The House committee on overseas workers affairs learned during a hearing on October 27 that if the Philippines continues to fail its compliance with the International Convention on Standards of Training, Certification, and Watchkeeping for Seafarers (STCW Convention), both the deployment of new Filipino seafarers to European Union ships and the jobs of about 50,000 other Filipinos currently employed on EU-flagged vessels could be at risk.
The committee was informed that the European Maritime Safety Agency’s (Emsa) final assessment of the nation’s compliance with STCW is scheduled for November. If the EU panel determines that the issues it raised years ago have not been resolved, it may decide not to recognize the qualifications of Filipino seafarers to serve as officers on European vessels.
If the Emsa issues a negative finding on the Philippines’ compliance next month, the deployment of Filipino seafarers to Europe will be halted automatically. Those seafarers currently working on ships flying the EU flag won’t lose their jobs immediately, but they will only be permitted to serve as captains, first mates, and second mates until their STCW certificates expire.
The Philippines hasn’t been able to pass the Emsa audit since 2006, or for more than a decade, asserts Jerome Pampolina, Assistant Secretary for sea-based services at the Department of Migrant Workers (DMW), adding that he was told this would be the last year for the Philippines to adopt corrective measures toward full compliance.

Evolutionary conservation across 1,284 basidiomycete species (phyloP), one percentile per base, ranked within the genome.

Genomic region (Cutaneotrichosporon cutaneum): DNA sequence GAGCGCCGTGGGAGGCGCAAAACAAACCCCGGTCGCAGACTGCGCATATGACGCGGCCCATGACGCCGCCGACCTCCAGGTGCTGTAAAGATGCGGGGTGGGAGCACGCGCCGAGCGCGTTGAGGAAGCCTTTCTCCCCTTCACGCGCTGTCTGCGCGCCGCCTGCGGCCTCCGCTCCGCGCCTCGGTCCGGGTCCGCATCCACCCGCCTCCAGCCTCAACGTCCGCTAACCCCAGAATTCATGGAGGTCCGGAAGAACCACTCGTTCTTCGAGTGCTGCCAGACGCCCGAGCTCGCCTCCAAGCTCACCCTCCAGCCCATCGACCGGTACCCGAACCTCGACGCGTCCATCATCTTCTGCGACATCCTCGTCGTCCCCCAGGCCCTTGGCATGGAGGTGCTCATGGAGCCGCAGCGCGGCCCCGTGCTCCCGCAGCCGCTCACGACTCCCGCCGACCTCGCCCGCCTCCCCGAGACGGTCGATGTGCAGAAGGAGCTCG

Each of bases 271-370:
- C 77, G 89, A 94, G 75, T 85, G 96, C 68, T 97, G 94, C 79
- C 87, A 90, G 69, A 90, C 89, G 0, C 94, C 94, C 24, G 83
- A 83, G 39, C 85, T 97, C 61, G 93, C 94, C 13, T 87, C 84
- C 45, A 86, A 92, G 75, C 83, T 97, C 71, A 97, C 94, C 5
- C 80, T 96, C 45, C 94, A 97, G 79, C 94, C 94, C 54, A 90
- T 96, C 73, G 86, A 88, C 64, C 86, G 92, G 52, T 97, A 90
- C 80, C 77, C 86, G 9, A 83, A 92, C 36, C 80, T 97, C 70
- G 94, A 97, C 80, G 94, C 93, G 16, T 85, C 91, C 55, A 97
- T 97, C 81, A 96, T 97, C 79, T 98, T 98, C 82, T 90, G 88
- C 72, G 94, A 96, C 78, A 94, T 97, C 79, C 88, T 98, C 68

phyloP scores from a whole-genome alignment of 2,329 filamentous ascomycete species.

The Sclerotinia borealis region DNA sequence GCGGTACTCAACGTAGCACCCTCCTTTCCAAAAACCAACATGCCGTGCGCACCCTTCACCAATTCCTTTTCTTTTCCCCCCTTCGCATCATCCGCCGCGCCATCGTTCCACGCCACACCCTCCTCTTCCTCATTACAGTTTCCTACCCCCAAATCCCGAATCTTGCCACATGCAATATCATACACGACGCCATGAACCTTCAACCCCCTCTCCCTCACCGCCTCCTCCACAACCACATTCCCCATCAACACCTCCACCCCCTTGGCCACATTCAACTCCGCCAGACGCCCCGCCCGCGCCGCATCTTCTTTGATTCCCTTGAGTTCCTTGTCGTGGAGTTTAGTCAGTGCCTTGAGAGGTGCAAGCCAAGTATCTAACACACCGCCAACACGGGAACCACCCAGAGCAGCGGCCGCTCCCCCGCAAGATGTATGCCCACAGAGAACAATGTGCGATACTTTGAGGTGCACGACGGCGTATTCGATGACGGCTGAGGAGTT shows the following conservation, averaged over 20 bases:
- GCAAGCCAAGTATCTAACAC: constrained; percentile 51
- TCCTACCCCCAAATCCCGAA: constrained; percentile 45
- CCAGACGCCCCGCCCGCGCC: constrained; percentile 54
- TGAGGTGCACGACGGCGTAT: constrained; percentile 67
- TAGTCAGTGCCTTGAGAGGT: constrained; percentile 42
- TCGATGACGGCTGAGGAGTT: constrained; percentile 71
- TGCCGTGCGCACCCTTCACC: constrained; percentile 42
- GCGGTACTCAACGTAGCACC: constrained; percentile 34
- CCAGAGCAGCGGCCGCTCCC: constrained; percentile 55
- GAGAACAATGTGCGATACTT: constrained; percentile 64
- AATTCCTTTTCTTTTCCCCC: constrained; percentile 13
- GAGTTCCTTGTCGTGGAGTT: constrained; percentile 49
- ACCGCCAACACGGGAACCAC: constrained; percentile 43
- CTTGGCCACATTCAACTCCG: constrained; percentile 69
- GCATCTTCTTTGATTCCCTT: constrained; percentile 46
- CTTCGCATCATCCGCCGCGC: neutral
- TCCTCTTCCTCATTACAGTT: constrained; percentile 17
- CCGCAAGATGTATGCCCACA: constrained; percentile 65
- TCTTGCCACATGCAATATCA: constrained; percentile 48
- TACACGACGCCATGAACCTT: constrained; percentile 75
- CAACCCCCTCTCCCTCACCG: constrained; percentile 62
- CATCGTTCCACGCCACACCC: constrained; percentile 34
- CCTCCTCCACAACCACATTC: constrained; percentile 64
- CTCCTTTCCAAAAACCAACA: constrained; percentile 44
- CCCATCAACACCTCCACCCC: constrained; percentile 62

“If the recognition is withdrawn, the Philippines will undergo a new round of evaluation and must satisfactorily comply with the findings before the recognition is restored. Meantime, Filipino officers and ratings (the general term for skilled seafarers) will no longer be qualified to be deployed in (EU-flagged) vessels that require such certifications (and) existing certifications will be honored until their expiration,” said Asec. Pamplona.
Pampolina stated that the amount of remittances sent home by Filipino seafarers, which amounts to $6.38 billion (P376.12 billion) annually, “this amount of remittances is also at risk should the country fail to meet the minimum global standards of maritime education, training and certification.”
The European Union requested a formal, written response from the Philippine government in February of this year, asking it to provide “concrete proof of the actions previously implemented by the Philippine authorities to guarantee compliance with the country’s responsibilities under the STCW Convention.”
Following the inspection in 2020, the European Union had informed the Philippines of a number of shortcomings in the education, certification, and training of Philippine seafarers.